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Gunmen from Kiev attempted to seize Crimea's Interior Ministry overnight - Russia

Published time: March 01, 2014 09:13
Edited time: March 01, 2014 13:50

Armed men patrol around the regional parliament building in the Crimean city of Simferopol March 1, 2014. (Reuters/David Mdzinarishvili)

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Unknown armed men from Kiev have tried to seize the Crimean Interior Ministry overnight, Russia’s Foreign Ministry said in a statement. It's as Crimea's PM urges Russia to help cope with the crisis, ensuring "peace and calm" in the region.

Thanks to the decisive action of self-defense squads, the attempt to seize the building of the Interior Ministry was derailed. This attempt confirms the intention of prominent political circles in Kiev to destabilize the situation on the peninsula,” the statement added.

"We believe it is extremely irresponsible to further pressure the already tense situation in the Crimea," the ministry stated stressing its concerns over the latest developments in the region.

Facts you need to know about Crimea and why it is in turmoil

Earlier, Crimea's Prime Minister Sergey Aksyonov declared that firearms have been used in the clashes in the region, Itar-Tass news agency reported. The PM said the local Ministers' Council and Supreme Court came under an attack.

He said he would temporarily manage all national security forces in the region, including police, emergency services and the Interior Ministry.

All chiefs of staff should follow my orders. As for those who disagree, I ask them to leave the service,” Aksyonov said in an urgent statement to the region’s security forces.

Aksyonov said he had asked Russia’s President Vladimir Putin to “help ensure peace and calm on the territory of the autonomous region.” The request, the premier said, was due to “the understanding of the responsibility for the life and safety of the residents.

Russian MPs urge Putin to react to Crimea crisis

A source in the Kremlin administration replied, “Russia won’t ignore that address,” Russian news agencies reported. Later in the day, both chambers of the Russian parliament asked Putin to take measures to ensure stability in Crimea.

"The Duma Council adopted an appeal to the president of Russia, in which parliamentarians are calling on the president to take measures to stabilize the situation in Crimea and use all available means to protect the people of Crimea from tyranny and violence," said Lower House speaker Sergey Naryshkin.

The State Duma also said that currently it is impossible to conduct legitimate and democratic elections in Ukraine due to actions of “radical forces.”

The Upper Chamber of the Russian Parliament admitted a limited number of Russian troops could be brought to Crimea to ensure safety, speaker Valentina Matvienko said.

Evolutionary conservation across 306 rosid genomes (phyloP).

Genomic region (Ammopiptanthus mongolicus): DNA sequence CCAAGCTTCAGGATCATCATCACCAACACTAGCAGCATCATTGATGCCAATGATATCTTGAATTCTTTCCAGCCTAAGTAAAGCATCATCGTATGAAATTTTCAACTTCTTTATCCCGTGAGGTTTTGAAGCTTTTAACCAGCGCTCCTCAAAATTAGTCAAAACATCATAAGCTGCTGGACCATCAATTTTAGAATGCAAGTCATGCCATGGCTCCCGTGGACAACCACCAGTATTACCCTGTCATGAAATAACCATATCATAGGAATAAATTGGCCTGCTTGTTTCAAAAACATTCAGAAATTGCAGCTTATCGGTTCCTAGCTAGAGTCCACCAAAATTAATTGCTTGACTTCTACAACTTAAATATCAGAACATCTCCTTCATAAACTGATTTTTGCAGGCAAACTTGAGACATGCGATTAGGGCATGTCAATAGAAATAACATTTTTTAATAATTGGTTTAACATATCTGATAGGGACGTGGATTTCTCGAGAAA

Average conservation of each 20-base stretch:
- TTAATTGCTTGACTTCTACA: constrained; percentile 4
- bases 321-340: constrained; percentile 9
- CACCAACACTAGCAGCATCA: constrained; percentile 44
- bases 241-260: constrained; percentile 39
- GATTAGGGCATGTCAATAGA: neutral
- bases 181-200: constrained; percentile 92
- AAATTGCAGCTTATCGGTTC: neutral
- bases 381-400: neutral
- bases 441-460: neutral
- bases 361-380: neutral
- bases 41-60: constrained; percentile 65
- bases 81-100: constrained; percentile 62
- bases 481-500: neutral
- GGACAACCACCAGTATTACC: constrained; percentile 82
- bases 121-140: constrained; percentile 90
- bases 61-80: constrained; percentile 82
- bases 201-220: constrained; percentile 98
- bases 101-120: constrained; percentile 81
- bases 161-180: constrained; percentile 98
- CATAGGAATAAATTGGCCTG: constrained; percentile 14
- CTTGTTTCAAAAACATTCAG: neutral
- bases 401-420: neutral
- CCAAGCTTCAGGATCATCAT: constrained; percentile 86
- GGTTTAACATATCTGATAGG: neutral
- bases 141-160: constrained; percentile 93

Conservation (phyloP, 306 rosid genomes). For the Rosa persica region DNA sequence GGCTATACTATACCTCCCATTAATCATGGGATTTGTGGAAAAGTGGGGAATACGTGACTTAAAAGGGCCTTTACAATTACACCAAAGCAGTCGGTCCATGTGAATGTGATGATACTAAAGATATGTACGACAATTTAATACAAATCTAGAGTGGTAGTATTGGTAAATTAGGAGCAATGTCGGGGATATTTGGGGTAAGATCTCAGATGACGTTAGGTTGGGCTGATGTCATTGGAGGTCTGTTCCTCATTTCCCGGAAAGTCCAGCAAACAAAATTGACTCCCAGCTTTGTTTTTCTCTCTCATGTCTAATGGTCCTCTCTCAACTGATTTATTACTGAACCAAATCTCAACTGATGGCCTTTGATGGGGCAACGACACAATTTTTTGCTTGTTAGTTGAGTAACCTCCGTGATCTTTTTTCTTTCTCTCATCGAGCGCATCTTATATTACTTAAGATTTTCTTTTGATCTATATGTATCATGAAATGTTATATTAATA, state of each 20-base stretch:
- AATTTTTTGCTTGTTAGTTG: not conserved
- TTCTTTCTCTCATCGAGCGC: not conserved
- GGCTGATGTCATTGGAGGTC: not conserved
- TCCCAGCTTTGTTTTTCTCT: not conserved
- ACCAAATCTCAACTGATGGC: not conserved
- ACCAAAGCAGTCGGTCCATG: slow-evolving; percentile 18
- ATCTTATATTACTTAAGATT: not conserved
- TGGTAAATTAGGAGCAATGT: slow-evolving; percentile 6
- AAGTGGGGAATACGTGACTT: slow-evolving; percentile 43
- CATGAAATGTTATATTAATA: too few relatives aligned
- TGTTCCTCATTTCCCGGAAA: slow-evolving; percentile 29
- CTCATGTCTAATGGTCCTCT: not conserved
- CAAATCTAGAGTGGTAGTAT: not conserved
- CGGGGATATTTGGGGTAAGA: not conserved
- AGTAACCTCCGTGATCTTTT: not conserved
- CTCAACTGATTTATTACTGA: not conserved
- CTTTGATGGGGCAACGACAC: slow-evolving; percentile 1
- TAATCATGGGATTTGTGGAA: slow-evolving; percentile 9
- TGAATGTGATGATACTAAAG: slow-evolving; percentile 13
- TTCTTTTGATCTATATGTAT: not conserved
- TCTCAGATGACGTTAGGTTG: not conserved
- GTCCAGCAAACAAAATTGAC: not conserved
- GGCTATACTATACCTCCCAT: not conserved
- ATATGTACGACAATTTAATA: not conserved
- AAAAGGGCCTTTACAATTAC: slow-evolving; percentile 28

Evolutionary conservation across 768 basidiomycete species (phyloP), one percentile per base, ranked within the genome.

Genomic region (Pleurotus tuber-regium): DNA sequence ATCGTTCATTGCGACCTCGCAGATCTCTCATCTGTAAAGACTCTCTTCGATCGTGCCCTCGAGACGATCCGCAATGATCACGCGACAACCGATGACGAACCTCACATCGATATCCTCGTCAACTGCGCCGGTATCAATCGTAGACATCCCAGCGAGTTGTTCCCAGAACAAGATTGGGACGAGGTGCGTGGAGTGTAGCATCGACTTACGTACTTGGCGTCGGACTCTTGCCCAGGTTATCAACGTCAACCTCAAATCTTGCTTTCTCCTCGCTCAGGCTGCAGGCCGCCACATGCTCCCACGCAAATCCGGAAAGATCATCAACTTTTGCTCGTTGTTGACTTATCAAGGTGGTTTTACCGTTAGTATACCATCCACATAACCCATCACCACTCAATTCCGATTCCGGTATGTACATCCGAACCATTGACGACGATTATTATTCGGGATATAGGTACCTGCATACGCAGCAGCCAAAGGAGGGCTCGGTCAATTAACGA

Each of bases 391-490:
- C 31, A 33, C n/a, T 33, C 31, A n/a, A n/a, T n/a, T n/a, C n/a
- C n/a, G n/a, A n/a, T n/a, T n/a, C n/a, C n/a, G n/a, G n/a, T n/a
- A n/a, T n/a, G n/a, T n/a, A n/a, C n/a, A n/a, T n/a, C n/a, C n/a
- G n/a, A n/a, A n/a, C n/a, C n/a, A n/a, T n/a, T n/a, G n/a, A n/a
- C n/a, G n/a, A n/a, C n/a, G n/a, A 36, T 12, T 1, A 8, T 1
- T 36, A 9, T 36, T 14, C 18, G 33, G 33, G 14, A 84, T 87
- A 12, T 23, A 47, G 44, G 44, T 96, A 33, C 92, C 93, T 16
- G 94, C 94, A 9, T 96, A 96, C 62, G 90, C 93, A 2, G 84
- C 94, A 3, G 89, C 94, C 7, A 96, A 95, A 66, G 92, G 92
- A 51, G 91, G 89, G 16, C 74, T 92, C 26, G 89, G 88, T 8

It’s possible in this situation, complying with a request by the Crimean government, even to bring a limited contingent of our troops to ensure the safety of the Black Sea Fleet and the Russian citizens living on the Crimea territory. The decision is for the president, the chief military commander, to make of course. But today, taking the situation into account, even that variant can’t be excluded. We need to protect the people,” Matvienko said.

In their turn, Ukraine’s self-proclaimed authorities urged Moscow to “withdraw troops and comply with bilateral agreements” and “resolve the crisis peacefully and politically,” self-proclaimed interim Prime Minister Arseny Yatsenyuk said.

This comes despite Russia’s repeated statements that all military operations in the region fall within in the framework of the agreement that concerns the Russian naval base in the Black Sea.

Although Western politicians and the media have expressed concern over Russia’s alleged involvement in Crimea, they have not been able to produce any solid evidence. A US State Department spokeswoman told a press conference they have no confirmation of “intervention” in Crimea.

So far, Moscow and the Crimean authorities have agreed to guard objects belonging to the Russian Black Sea Fleet, whose main base is located in Sevastopol, according to RIA Novosti.

Crimeans began protesting after the new self-proclaimed government in Kiev introduced a law abolishing the use of other languages in official circumstances in Ukraine. More than half the Crimean population are Russian and use only this language for their communication. The residents have announced they are going to hold a referendum on March 30 to determine the fate of the Ukrainian autonomous region.

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